Publication - Impact assessment

Amending the Civil Contingencies Act 2004 to include Integration Joint Boards: consultation

Published: 12 Oct 2020

Consultation on Integration Joint Boards becoming category 1 responders under the Civil Contingencies Act 2004.

8 page PDF

435.3 kB

8 page PDF

435.3 kB

Amending the Civil Contingencies Act 2004 to include Integration Joint Boards: consultation
Consultation to amend the Civil Contingencies Act 2004 to include Integration Joint Boards

8 page PDF

435.3 kB

Consultation to amend the Civil Contingencies Act 2004 to include Integration Joint Boards

Integration Joint Boards

The integration of health and social care is one of the most significant reforms since the establishment of the NHS. It is about ensuring that those who use services get the right care and support whatever their needs, at any point in their care journey. With a greater emphasis on community-based and more joined-up, anticipatory and preventative care, integration aims to improve care and support for those who use health and social care services and equips Scotland's services for the challenges the future will bring.

An Integration Joint Board is the decision making and governance body for all delegated functions, services and budgets, identified in individual integration schemes, jointly agreed by the relevant Local Authority and Health Board. The Integration Joint Board is a statutory body, constituting a separate legal entity to Local Authorities and Health Boards. Each Integration Joint Board is statutorily required to appoint a Chief Officer (and a Chief Finance Officer) to support it in delivering its functions.

Civil Contingencies Act 2004

The Civil Contingencies Act (2004) makes the following requirements for those listed as Category 1 responders:

1. Assess the risk of emergencies occurring and use this to inform contingency planning.

2. Put in place emergency plans.

3. Put in place business continuity management arrangements.

4. Put in place arrangements to make information available to the public about civil protection matters and maintain arrangements to warn, inform and advise the public in the event of an emergency.

5. Share information with other local responders to enhance co-ordination.

6. Co-operate with other local responders to enhance co-ordination and efficiency.

7. Provide advice and assistance to businesses and voluntary organisations about business continuity management (Local Authorities only).


Integration Joint Boards, Health Boards and Local Authorities share a joint responsibility and accountability for drawing up suitable plans which take account of functions managed by each individual body. Therefore, the Integration Joint Board Chief Officer and their team are expected to work alongside Health Board and Local Authority colleagues when carrying out the duties relevant to the Civil Contingencies Act 2004.

Whilst Chief Officers have already been contributing to local emergency and resilience planning, they have only formally done so through their roles as directors of Health Boards and Local Authorities and without the appropriate reference to their accountable officer status within the Integration Joint Boards. By including Integration Joint Boards as Category 1 responders, it ensures that where there is a risk of an emergency which will impact functions delegated to the Integration Joint Board, there will be formal coordinated and appropriate arrangements in place for: emergency planning; information sharing and cooperation with other responders; and joined up information sharing and advice for the public.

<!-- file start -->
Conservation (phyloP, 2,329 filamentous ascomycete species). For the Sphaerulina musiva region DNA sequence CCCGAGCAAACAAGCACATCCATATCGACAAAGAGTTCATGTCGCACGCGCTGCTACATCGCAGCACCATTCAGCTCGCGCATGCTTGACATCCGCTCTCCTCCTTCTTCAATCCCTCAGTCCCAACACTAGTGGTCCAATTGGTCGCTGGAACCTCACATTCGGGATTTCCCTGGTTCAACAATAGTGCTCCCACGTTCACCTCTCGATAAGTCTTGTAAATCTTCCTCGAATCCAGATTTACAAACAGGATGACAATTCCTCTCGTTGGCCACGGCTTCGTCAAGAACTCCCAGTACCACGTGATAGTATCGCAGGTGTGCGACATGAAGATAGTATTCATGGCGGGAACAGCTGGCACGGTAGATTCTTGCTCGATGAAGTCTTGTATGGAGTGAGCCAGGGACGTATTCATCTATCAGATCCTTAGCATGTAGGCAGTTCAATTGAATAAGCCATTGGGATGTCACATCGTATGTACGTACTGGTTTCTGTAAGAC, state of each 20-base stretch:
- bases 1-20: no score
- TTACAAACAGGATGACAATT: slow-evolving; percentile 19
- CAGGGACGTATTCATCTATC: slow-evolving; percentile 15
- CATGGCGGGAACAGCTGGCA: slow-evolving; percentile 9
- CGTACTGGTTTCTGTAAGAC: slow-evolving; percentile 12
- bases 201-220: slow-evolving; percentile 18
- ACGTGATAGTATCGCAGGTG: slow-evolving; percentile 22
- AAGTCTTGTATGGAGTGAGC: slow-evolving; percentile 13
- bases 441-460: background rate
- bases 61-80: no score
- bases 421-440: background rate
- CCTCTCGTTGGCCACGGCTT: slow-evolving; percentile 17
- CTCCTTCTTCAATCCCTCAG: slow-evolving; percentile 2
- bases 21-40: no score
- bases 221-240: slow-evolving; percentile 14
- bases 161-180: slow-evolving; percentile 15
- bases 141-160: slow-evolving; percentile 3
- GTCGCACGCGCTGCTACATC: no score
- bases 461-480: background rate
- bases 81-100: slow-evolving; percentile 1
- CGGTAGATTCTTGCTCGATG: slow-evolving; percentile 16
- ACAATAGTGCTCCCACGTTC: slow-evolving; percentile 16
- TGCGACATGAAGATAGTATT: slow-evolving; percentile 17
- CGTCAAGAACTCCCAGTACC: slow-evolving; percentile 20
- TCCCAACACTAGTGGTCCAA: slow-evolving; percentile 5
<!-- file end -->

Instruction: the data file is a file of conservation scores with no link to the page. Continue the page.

The Integration Joint Boards' key resource are the Chief Officers who hold multi-faceted roles as the accountable officer of the Integration Joint Board and as directors of Health Boards and Local Authorities. The Chief Officer would lead for the Integration Joint Board and can draw on resource from their integrated teams (both Health Board and Local Authority employed staff). It would be expected that the Chief Executives of the Health Board and Local Authority be involved, or have put in place appropriate representation to ensure the views of those bodies are well covered.

The Scottish Government does not envisage that including Integration Joint Boards as Category 1 responders under the Civil Contingencies Act 2004 will cause significant additional burden to them. Although the Act sets out a number of requirements, the main addition will be the formal inclusion of Integration Joint Board Chief Officers in emergency planning, not just in their role as a director within a Health Board or Local Authority, but also in their role as the accountable officer of the Integration Joint Board. As highlighted above, to meet their requirements, we would expect the Chief Officer to draw on resources from their integrated teams, many of whom will already be involved in this work as Health Board and Local Authority staff.